Migrant Representatives Ask for Vote, Registration in Thailand

Labor leaders who say they represent thousands of Cambodian migrant workers in Thailand on Wednesday submitted three petitions to their embassy in Bangkok pushing for overseas voting and registration ahead of next year’s national election.

The issue, which has also been pursued by the opposition CNRP in the National Assembly, would potentially enfranchise more than 1 million Cambodians said to be living and working in Thailand—and who are thought to predominantly support the opposition party.

People walk toward the Interior Ministry’s passports department in Phnom Penh’s Chbar Ampov district, where thousands of migrant workers rush to apply for passports earlier in July. (Hannah Hawkins/The Cambodia Daily)

Current election rules require them to return to their home communes once to register and again to vote, for some a prohibitively costly and time-consuming requirement.

Ly Ratanakraksmey, 35, said he was one of six workers’ representatives who signed and submitted the petition on Wednesday.

“We requested that they facilitate allowing voter registration at the embassy in Thailand,” he said. Registration for July’s election are set to begin on Friday.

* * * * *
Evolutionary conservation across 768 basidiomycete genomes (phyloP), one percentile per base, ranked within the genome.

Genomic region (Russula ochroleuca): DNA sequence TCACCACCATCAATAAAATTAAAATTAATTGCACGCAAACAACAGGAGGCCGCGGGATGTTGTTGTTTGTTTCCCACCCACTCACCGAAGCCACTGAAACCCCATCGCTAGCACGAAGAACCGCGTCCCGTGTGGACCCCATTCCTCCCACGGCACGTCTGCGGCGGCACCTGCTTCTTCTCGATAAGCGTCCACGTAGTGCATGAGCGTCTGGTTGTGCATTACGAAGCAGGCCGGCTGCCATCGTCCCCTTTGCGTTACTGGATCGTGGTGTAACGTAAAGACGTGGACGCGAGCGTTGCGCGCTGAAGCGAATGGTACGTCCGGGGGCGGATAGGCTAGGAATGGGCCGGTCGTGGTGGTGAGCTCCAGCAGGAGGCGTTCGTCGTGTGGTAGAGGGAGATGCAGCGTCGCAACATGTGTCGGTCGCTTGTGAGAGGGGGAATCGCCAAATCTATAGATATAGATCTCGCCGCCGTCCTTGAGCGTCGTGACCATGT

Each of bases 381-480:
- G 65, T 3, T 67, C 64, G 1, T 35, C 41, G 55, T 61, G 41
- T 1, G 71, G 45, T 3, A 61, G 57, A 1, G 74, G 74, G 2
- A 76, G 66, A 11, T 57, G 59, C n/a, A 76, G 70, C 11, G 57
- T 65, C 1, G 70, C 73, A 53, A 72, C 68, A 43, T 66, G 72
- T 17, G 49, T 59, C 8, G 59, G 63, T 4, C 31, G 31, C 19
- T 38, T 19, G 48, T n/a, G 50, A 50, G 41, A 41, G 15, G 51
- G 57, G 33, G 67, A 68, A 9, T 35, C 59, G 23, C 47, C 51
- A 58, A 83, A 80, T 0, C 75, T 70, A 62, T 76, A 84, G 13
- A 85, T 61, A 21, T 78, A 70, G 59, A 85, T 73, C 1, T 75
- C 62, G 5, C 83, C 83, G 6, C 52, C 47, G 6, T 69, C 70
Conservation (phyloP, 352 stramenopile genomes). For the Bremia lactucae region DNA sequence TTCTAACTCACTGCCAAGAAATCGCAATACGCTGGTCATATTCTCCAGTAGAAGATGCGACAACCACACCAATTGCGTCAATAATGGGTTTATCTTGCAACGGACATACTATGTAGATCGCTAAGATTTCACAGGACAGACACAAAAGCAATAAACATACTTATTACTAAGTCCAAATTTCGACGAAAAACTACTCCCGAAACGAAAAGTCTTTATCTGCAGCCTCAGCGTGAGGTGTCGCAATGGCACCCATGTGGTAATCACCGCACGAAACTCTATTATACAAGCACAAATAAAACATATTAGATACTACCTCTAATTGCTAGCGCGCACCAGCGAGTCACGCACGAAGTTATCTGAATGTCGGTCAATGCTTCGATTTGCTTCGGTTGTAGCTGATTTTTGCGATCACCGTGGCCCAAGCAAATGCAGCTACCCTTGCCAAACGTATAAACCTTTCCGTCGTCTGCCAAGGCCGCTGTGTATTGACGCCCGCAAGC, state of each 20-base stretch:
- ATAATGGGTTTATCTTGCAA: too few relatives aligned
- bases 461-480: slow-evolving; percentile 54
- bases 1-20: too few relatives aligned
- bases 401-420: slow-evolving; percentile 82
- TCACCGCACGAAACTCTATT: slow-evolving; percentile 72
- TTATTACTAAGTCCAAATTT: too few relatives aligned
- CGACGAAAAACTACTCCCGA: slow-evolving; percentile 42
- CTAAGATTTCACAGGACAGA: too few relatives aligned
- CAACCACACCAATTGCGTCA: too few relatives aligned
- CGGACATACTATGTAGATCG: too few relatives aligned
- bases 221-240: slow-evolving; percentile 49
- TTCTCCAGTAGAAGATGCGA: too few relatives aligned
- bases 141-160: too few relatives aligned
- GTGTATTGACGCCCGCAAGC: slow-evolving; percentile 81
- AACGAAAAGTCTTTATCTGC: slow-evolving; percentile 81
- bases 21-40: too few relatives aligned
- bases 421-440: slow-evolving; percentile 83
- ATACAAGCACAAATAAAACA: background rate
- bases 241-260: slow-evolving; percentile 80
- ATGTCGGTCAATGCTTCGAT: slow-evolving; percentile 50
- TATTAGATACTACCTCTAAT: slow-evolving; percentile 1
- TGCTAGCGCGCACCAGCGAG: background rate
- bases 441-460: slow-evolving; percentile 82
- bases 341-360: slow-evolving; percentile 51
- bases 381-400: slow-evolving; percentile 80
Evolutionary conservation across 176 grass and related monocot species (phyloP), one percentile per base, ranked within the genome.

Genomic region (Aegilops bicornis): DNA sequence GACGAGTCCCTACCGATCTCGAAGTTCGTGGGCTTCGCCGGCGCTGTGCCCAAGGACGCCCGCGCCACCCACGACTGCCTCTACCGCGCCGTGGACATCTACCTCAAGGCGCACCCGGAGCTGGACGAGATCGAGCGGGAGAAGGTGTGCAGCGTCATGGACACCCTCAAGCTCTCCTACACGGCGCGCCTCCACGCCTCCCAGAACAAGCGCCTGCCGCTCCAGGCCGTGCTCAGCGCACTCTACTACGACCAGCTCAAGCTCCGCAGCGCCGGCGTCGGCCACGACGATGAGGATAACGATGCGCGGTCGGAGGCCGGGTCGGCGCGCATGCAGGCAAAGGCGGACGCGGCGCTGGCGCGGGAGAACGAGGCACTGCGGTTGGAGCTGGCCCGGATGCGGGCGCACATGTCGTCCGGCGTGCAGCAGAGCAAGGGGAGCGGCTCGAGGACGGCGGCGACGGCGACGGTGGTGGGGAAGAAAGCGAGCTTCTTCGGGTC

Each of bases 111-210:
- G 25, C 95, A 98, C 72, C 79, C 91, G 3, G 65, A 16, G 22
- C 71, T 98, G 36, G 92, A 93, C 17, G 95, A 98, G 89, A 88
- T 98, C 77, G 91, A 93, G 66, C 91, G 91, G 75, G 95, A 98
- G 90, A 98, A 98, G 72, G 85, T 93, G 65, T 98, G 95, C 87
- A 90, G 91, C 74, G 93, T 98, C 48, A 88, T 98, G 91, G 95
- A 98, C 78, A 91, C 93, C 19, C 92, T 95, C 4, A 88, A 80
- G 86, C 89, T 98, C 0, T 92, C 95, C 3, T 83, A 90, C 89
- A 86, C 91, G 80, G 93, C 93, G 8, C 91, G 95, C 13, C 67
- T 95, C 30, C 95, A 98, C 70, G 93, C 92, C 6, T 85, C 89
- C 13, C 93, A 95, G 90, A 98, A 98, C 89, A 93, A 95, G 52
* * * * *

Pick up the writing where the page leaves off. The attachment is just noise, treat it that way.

If registering and voting at the embassy is not possible, they want to be allowed to do so along the border, since many cannot afford to take time off to return to their hometowns, he said.

Thai labor laws prohibit migrants from establishing unions or serving as union committee members with the power to select union leaders, according to Human Rights Watch.

The Cambodian workers’ representatives, therefore, informally organize about 2,000 to 3,000 workers each based on geographical region, Mr. Ratanakraksmey said. The three petitions were addressed to the Prime Minister’s Cabinet, National Assembly and National Election Committee (NEC), he added.

NEC spokesman Hang Puthea on Wednesday repeated the committee’s position that it had no authority over the issue, and that it would take a legislative change for the body to act.

Earlier this month, the CNRP put forward a proposed legal amendment to the National Assembly that would allow overseas citizens to register and vote at consulates and embassies and for polling stations to be set up by the NEC along borders.

Assembly spokesman Leng Peng Long said on Wednesday the proposal was still being inspected before potentially being sent to a plenary session for a vote.

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